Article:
Selling To The Government: Strict Rules To Follow On Gratuities, Gifts

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Steve Charles
Steve Charles

Whether it's understanding established conduct with government employees, hiring former federal employees or ensuring that your own organization meets federal employment standards, a misstep here can be expensive, and can cost you a contract or seriously damage your reputation.

Over the next several columns, we'll look at personnel and related hurdles a company has to clear in the process of running a business that sells to the government. Let's look first at the notion of gifts and gratuities to current federal employees.

It's a criminal offense to give or offer anything of value to public officials in connection with their official capacity. That includes direct exchanges or indirect exchanges via a spouse or other connected persons. There is a fine difference between a bribe and a gratuity. When there's an up-front quid pro quo between the giver and the public official, the exchange is considered a bribe. A gratuity is an exchange made to thank a public official for an act. It's still illegal because the giver nonetheless is rewarding a public official for an official act.

It is possible to offer a civil servant a small token or a meal without it being construed as a bribe or gratuity, provided you're very careful.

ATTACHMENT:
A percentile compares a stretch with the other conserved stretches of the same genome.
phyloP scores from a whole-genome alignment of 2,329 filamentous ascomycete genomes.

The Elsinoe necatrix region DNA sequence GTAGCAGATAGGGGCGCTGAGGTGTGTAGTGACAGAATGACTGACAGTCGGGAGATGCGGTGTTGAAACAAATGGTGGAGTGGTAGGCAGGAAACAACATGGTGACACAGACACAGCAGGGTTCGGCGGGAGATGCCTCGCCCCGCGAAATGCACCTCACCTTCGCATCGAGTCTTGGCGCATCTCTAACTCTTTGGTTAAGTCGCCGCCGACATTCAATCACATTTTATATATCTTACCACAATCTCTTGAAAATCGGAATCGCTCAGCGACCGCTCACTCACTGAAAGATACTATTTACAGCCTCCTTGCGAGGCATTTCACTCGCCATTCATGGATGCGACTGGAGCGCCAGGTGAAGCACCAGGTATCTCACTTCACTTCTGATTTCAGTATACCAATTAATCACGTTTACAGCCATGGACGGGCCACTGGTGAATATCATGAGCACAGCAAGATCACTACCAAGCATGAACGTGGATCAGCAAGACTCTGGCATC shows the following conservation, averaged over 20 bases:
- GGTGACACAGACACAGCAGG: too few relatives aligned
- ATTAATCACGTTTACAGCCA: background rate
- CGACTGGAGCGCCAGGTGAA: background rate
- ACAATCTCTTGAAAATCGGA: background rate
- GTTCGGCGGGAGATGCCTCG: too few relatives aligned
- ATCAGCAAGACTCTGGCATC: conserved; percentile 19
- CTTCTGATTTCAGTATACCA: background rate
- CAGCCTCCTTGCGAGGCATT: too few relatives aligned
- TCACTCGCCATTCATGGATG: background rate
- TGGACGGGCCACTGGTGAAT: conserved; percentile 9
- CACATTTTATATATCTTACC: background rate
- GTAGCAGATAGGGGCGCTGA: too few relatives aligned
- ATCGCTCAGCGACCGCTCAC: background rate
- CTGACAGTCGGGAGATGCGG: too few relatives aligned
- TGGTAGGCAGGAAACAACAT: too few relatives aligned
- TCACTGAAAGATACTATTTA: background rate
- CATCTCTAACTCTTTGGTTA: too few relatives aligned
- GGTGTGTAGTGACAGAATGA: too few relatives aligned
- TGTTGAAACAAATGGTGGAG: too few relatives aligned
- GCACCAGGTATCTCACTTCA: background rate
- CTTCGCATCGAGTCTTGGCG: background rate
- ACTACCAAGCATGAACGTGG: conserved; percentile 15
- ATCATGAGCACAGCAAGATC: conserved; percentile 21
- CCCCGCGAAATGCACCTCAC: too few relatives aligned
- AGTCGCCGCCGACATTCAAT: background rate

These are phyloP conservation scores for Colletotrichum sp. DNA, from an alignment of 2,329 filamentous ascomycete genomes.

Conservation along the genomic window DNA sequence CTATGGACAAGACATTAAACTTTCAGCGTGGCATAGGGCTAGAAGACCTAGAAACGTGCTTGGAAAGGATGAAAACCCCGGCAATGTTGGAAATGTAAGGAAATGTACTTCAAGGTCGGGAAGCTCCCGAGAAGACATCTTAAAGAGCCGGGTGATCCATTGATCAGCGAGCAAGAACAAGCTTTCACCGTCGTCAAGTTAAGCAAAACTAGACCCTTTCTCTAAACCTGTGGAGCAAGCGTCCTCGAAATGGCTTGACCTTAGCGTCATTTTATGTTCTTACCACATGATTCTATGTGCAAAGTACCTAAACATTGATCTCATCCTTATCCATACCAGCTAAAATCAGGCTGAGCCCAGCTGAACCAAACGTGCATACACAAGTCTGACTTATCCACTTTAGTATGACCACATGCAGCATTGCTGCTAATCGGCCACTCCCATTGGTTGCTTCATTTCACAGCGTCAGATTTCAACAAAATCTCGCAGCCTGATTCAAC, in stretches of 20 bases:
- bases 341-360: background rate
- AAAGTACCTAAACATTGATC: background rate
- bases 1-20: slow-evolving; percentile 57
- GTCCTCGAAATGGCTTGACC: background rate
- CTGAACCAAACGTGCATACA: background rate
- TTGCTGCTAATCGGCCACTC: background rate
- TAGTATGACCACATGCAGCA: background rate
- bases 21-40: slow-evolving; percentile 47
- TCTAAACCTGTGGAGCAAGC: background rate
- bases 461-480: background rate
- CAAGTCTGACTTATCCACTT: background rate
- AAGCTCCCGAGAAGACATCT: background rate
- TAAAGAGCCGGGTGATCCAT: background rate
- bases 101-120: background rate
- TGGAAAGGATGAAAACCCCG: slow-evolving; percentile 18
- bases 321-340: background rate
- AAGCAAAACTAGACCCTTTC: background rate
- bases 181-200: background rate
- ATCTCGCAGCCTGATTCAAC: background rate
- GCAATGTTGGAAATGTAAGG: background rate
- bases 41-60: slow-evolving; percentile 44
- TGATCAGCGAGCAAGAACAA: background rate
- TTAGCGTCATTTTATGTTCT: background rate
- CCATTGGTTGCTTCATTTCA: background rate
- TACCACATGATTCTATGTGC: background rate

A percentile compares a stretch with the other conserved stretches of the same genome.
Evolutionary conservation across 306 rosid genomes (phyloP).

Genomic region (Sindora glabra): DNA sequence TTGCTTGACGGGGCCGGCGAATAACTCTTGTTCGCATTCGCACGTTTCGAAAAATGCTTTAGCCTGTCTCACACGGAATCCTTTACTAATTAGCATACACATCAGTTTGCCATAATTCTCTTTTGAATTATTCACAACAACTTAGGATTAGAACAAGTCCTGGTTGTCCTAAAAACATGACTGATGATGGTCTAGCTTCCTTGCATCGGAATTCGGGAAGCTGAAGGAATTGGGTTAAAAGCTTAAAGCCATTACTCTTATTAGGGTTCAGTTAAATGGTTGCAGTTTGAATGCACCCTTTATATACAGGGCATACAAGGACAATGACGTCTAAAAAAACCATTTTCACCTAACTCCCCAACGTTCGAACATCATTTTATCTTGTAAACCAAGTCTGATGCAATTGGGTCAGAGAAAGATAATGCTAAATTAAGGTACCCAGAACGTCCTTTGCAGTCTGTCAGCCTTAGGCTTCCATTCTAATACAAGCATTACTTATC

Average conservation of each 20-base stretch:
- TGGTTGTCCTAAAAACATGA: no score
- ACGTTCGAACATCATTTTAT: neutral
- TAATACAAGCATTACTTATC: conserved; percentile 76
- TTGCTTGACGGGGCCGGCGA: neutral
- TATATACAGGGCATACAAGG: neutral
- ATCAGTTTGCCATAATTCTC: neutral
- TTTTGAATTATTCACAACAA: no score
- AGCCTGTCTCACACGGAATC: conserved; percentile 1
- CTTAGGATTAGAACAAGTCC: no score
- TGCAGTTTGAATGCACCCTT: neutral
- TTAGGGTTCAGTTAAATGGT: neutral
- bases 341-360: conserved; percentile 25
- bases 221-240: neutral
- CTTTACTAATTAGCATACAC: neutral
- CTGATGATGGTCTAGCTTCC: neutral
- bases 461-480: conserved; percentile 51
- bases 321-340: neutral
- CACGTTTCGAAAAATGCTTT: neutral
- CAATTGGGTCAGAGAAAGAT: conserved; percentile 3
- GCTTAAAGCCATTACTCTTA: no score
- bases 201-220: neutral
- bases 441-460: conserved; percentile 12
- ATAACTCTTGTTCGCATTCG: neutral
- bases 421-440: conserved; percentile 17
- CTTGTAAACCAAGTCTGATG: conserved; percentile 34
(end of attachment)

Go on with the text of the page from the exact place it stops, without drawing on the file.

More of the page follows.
Prohibited Sources

The government's ethics regulations define prohibited sources of consideration as people that (1) seek official action from a federal agency; (2) do business or seek to do business with an agency; (3) conduct activities regulated by an agency; (4) have interests that may be substantially affected by performance or nonperformance of the employee's official duties; or (5) are an organization, a majority of whose members are prohibited sources.

A civil servant can accept a gift from a prohibited source without violating the gratuity statute under a basic rule known as the $20/$50 exception or de minimis exception. Civil servants may accept unsolicited gifts, but not cash, worth up to $20 at any one occasion, provided that they don't accept more than $50 worth of gifts during a calendar year from any one source. A company counts as one source.

"Modest refreshments" offered independently by a prohibited source don't count toward the $20 or $50 limit. Items with almost no intrinsic value, such as a cheap plaque or a certificate, also do not count toward the limit.

The moment the appearance of a quid pro quo enters under any circumstance, however, the $20/$50 exception is off. All bribes, even cheap ones, are illegal.

The rules about accepting gifts place the burden mainly on feds to refuse. But a company caught systematically handing out too many gifts, even if the gifts aren't illegal, could draw attention from debarment officials.

NEXT: Determining The Value Of A Gift

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